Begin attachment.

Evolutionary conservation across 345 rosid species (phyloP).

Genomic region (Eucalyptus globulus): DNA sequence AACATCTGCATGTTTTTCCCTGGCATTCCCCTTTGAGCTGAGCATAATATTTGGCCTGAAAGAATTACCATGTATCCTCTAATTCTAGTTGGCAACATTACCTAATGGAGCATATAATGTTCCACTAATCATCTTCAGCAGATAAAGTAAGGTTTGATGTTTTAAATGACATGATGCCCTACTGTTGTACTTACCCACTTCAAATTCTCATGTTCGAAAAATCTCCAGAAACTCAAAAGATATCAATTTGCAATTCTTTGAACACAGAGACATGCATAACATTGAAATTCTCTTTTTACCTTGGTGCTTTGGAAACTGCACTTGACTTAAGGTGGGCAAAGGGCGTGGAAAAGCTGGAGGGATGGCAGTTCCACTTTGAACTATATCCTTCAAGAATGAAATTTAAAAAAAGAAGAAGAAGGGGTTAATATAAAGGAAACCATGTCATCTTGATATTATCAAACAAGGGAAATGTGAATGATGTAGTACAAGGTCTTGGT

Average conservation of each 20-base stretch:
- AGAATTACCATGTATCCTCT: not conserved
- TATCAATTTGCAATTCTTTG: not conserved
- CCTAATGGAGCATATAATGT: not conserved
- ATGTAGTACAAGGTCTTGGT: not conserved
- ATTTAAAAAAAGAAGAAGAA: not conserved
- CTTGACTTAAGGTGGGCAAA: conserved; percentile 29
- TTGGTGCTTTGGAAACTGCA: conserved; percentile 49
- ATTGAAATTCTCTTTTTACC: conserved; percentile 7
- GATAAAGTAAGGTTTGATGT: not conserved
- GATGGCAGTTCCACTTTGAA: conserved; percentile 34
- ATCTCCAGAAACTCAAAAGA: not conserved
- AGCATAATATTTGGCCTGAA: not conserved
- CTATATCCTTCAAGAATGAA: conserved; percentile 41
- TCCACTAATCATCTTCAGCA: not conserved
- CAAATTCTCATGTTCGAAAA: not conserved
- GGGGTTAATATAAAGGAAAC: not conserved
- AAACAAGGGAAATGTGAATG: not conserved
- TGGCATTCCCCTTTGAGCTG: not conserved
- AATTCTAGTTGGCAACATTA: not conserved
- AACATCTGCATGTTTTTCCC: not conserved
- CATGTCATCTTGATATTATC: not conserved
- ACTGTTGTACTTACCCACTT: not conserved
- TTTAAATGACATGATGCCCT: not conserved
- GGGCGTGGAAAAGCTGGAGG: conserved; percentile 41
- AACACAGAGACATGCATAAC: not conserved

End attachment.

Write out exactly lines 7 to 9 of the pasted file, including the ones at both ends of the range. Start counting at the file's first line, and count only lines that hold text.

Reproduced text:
- ATGTAGTACAAGGTCTTGGT: not conserved
- ATTTAAAAAAAGAAGAAGAA: not conserved
- CTTGACTTAAGGTGGGCAAA: conserved; percentile 29